DOE targets Kaaawa for closure - News

DOE targets Kaaawa for closure - News

There are 50 comments on the Honolulu Star-Bulletin story from Dec 18, 2008, titled DOE targets Kaaawa for closure - News. In it, Honolulu Star-Bulletin reports that:

The 158 students at Kaaawa Elementary School would likely transfer to Hauula or Waiahole schools under a plan to close the 104-year-old Windward facility.

Join the discussion below, or Read more at Honolulu Star-Bulletin.

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Robbiey

Honolulu, HI

#1 Dec 18, 2008
It's only the beginning.
satch7

United States

#2 Dec 18, 2008
Parents should stop bellyaching and the DOE should forego public hearings and just take the initiative to close Kaawa Elementary school.

To keep it open amid rising costs in repair & maintenance incl. fixing the cesspoos problem would be a monumental waste of money and the public and taxpayers should wake-up that the DOE has no alternative in the midst of rising costs and the mandate to trim expenses,
An Observer

Keaau, HI

#3 Dec 18, 2008
I still have not read Hamamoto's proposal for trimming her administrative staff. She shouldn't touch any schools until she's cleaned her own house.

Close schools to save administrators, that's the Hamamoto and Board of Education plan. It's sick, disgusting and cowardly.
oh no

Honolulu, HI

#4 Dec 18, 2008
An Observer wrote:
I still have not read Hamamoto's proposal for trimming her administrative staff. She shouldn't touch any schools until she's cleaned her own house.
Close schools to save administrators, that's the Hamamoto and Board of Education plan. It's sick, disgusting and cowardly.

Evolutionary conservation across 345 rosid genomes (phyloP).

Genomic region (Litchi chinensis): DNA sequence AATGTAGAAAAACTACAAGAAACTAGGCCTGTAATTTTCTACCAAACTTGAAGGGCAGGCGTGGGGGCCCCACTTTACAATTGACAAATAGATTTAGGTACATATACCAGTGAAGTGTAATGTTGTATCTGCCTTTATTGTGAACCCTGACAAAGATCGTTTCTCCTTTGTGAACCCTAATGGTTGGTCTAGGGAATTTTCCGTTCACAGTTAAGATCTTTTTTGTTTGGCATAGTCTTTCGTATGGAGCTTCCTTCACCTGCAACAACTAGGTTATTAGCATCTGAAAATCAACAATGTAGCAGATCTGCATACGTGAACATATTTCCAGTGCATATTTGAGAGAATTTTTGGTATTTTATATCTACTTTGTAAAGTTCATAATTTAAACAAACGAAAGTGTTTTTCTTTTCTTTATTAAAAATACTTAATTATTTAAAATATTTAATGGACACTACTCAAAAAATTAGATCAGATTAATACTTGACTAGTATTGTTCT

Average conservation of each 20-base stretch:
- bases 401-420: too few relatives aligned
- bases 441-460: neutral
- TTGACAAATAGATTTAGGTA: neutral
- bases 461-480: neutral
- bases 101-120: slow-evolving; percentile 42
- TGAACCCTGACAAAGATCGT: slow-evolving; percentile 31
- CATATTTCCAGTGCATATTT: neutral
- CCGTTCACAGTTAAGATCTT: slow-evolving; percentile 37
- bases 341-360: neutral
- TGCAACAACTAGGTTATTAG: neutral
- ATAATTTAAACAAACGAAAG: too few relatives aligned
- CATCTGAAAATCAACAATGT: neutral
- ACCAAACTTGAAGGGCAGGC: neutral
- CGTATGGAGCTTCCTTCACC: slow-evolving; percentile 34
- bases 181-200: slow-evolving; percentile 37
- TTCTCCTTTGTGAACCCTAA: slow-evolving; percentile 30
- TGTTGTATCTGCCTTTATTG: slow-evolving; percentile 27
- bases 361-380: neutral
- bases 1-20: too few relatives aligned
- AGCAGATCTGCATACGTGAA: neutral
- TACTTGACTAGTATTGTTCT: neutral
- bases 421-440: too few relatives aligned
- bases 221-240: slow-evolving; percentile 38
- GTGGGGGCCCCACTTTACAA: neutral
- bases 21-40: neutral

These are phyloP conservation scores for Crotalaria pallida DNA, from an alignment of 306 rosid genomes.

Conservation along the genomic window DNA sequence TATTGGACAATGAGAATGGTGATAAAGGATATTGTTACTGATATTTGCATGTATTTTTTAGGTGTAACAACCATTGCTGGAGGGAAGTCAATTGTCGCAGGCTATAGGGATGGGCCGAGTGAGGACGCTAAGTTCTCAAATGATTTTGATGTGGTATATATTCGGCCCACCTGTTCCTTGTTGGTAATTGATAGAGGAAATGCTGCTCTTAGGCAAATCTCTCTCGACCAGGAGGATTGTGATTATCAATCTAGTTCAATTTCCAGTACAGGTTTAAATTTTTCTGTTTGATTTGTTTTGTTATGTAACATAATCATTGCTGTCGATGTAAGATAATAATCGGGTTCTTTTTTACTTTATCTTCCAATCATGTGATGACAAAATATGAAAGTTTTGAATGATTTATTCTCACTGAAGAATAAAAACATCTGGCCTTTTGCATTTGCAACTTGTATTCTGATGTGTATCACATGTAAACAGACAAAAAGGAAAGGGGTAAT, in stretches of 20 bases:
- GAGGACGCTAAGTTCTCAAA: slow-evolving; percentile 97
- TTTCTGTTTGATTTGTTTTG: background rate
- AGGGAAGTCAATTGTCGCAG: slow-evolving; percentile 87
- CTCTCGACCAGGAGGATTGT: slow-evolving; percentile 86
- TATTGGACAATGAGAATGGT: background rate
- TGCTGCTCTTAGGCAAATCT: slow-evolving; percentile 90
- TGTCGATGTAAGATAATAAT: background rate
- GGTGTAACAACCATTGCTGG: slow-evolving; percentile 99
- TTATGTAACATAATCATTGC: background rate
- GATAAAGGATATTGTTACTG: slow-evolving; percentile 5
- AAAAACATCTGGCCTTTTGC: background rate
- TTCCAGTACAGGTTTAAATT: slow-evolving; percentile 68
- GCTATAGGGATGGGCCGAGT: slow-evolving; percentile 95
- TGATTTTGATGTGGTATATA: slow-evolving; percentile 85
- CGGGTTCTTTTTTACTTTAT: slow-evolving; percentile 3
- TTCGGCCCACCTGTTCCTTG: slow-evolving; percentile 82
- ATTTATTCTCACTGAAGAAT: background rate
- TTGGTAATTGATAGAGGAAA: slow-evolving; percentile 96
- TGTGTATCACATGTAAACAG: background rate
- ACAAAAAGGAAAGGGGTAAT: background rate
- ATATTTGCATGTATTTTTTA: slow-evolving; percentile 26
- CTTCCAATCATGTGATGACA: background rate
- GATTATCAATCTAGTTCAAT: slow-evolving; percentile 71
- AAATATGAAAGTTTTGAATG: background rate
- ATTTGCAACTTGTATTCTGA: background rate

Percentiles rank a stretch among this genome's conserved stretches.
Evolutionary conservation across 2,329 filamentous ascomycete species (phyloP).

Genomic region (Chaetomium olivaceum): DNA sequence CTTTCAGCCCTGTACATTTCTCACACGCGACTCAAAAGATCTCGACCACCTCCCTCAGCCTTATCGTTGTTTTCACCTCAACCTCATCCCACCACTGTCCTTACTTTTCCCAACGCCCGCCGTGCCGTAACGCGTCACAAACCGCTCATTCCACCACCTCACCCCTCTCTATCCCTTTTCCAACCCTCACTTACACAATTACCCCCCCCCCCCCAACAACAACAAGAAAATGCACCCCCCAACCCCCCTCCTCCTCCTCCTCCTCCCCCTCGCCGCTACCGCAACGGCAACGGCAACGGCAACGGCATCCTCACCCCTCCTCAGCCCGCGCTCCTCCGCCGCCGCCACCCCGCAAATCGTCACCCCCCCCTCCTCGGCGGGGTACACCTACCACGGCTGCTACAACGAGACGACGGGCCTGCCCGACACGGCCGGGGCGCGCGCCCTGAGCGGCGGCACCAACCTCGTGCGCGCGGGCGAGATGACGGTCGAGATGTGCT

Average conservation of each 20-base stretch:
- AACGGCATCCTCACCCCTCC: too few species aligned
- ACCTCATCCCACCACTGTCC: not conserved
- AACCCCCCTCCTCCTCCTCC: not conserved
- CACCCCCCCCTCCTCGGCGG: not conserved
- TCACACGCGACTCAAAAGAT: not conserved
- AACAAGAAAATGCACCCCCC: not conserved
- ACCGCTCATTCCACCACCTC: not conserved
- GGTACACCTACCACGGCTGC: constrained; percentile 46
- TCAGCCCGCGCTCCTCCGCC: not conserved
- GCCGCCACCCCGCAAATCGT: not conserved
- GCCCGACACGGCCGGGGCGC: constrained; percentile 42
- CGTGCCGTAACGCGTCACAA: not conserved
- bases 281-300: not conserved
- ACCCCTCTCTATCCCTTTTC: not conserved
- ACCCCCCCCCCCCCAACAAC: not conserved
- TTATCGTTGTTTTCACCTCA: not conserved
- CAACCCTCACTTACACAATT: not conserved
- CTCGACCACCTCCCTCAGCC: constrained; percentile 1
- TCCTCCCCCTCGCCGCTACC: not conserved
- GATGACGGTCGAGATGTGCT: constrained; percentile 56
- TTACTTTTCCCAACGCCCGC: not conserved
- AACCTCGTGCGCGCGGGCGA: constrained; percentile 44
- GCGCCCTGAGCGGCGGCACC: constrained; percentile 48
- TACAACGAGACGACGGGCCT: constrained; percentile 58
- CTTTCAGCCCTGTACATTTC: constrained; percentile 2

Excellent post!
This is indeed the Hamamoto/DOE plan.
As stated elsewhere, get those admin pukes out of the luxury rentals, and put their offices in these schools she wants to close. We could save a ton on costly rent.
If the kids don't need A/C, neither do the do nothing but collect a paycheck administrators.
realist

Kailua, HI

#5 Dec 18, 2008
Has the state ever heard of composting toilets? If they put in a septic system so close to the beach(which they did with the park across the street) how long do you think it would be before the need to close the entire beach because of high bacteria readings in the water? Meanwhile Laura Theilan has given just over three acres of state land behind the firestation to a group known as the Windward Retreat for just under $500- a year. You show me where the state is saveing money. This is a special interest group serveing itself. The state could have relocated the school years ago, even if they say the parcel is too small for a school. If they do close the school this land should be used for taxpayers not special interest groups. Put a civil defense building in that could serve the surrounding areas. Goodbye to the country lifestyle.
hilo

Mililani, HI

#6 Dec 18, 2008
i still dont undestand how there are so many elementary schools in each district, but only a handful of high schools and intermediate schools. Where are all the children going as they get older?

I also noticed they want to build a few more schools in hilo.

Did you all know that keaau high school on the big island is COMPLETELY air conditioned?(only about 6 years old)
Mr Neuman

Haiku, HI

#7 Dec 18, 2008
Given the past history of the DOE it not hard to imagine that monies saved by closing Kaaawa Elementary will be redirected to vitally needed educational junkets in Orlando(Disney World) or Vegas(Main Street). But then again I could be wrong - the educational conference/seminars may take place in Paris or Japan.
John Kamaka

San Diego, CA

#8 Dec 18, 2008
"We have concluded that it does not appear to us that this is a reasonable investment," he said, noting it would cost less to simply discontinue use of the cesspool and fill it up.

The school also is near a blind curve on busy Kamehameha Highway and in a tsunami inundation zone that requires classrooms and administrative offices be elevated 8 feet, Superintendent Pat Hamamoto wrote Dec. 10 in a memo to Lea Albert, superintendent for the Castle-Kahuku complex, to explain the department's position.